5. Like Ms Moon, I used to check my stats every day but I rarely look at them now. I do my blog for me and I truly enjoy the community of people that I correspond with via blogs. About 5 years ago, I was interviewed on a local TV program about my blog along with another woman who had a blog devoted to bacon....yes I said bacon. She had just been offered a book deal to turn her blog posts into a book. I remember feeling a bit like a loser because no one had offered me a book deal. That feeling didn't last long. I didn't start it to become famous or rich. I started it to communicate with people all over the world. I'm happy with that.
    I found your blog because of my love of the city of London and now I read it every day. I enjoy reading about your life there and I especially enjoy reading your perspective on the issues of the day. AND...I love your photos.

  6. You invest a bunch of time in your photography and posting pictures to the blog. Maybe you should link equipment specs and settings and like info to images taken so that they are searchable in a more 'topical' fashion?

  7. I'm starting my 7th year and my blog never did 'catch on' with less than 250 'followers' in all that time but then it is a personal blog. I started it when I realized that I knew nothing but names and dates of many of my forbears so this is a journal for those that come after. eventually I'll print it out and have it bound to hand down. but about other people's blogs? I prefer the personal journals than those that are based on one topic.

  8. I'm here to say that linking your blog posts on Facebook has very little effect (as far as I can tell - ha!). I also don't care about readership. I've got my little clique & I'm happy with it (not that I would say "go away" to anyone else!).

    I like the personal journal type of blog best too. I like hearing about people's days. I know more about the day to day stuff about you than I do my best friend (who lives in NC). :)

  9. I know exactly what you're talking about, Steve. I do post a link to some of my blog posts, but other times, like today, I don't want anyone except a handful to have access to it. My old blog had a larger following. It's a relief that the new one is so cozy and intimate.

    I'm really glad you're not going to stop! I love knowing what you're up to.

  10. Feral parrots! Love.

    There was a flock in S.F. So magical to come across them.

  11. I want to know more about you
    Perhaps that's the direction to venture into ?

  12. Angella: Olga is no doubt our best ambassador. :)

    Marty: That's exactly what I was thinking -- another blog for older journal entries, linked to this one. I'm not sure yet! I haven't tried the printing route, though I do back up my blog from time to time to ensure against "evaporation."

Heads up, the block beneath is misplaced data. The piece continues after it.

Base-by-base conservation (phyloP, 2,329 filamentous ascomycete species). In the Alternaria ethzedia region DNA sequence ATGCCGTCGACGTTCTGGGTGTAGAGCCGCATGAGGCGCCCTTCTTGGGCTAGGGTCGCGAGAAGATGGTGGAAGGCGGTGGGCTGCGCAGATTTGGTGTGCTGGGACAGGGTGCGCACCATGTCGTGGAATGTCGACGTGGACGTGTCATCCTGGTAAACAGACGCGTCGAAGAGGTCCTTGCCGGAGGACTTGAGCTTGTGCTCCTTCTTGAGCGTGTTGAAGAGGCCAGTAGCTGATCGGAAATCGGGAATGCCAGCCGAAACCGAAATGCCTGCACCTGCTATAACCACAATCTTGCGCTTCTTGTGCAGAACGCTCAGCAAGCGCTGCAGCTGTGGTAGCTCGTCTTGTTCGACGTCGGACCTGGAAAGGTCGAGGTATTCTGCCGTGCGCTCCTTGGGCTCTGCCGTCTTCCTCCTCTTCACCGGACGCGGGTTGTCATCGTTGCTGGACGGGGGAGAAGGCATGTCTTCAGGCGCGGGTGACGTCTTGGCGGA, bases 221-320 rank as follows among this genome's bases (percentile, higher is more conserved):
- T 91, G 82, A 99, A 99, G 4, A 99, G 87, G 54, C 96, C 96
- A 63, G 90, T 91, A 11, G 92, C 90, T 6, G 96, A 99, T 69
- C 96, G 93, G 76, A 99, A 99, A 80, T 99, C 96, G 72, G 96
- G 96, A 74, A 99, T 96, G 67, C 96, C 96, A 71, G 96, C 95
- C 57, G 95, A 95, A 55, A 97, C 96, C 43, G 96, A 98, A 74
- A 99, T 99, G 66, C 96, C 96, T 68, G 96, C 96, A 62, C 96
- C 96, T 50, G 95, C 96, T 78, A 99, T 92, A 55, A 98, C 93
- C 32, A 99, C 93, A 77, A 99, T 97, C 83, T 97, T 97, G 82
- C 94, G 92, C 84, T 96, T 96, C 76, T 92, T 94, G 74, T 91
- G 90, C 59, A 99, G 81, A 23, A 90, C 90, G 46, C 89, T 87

Ms Moon: I don't check deliberately, but Google shows me the number of hits on each post whenever I look at my post listing. I kind of wish they didn't, actually!

    Vivian: Thanks so much! I'll give you more Olga, I promise.

    Sharon: Bacon! Ha! I also have a friend who wound up with a book deal as a result of his blog, and it's interesting to see what kind of writing is considered commercially viable versus what isn't!

    Utah: Flickr actually does that. All the images I post here also get posted on Flickr, showing all the equipment specs and settings. I probably SHOULD link these pics to my Flickr photostream.

    Ellen: I prefer the personal journals too. I'm mystified about why they're not more popular. To me someone's day-to-day life is much more interesting than reading about bacon (to use Sharon's example).

    Bug: Well, I'm glad not posting on Facebook hasn't seriously hobbled me! Ha! I also know a lot more about the daily lives of my blogger friends than many of my "close" friends. Kind of strange.

    Reya: It can't help but change your writing to know that you're being widely read. (I mean you in the general sense, not you specifically.) There's a security in knowing that what you post doesn't go very far. Probably a false security, because you never know, but there it is.

    John: Well, posting the old journal entries would certainly provide some background. Maybe more than anyone really wants!

  13. I have quite a big audience and sometimes that freaks me out and sometimes I just don't care. What's really important to me, blogging, is the small, cosy community and the various outliers that might read my writing and something resonates with them. In any case, I think you've changed -- if not the world -- then influenced many people, including myself. I've told you before that I walk the streets differently because of you. Not only do I see things differently or notice things that I might not, I do so with your name in my head!

  14. I enjoy reading your day to day diary and although I rarely comment I feel as though i am an aquaintance of yours and also Reya, Ms Moon, Vivian, The bug, Ellen and 37 Paddington who comment regularly. I think I find it relaxing. It is like being at a cafe with friends where I can listen to what is being discussed but don't have to bother thinking about a reply ar making any of the conversation.
    I like Marty Damon's idea of putting your older journals on a separate blogg, linked to this one. It will be time consuming but you will enjoy the memories as you type.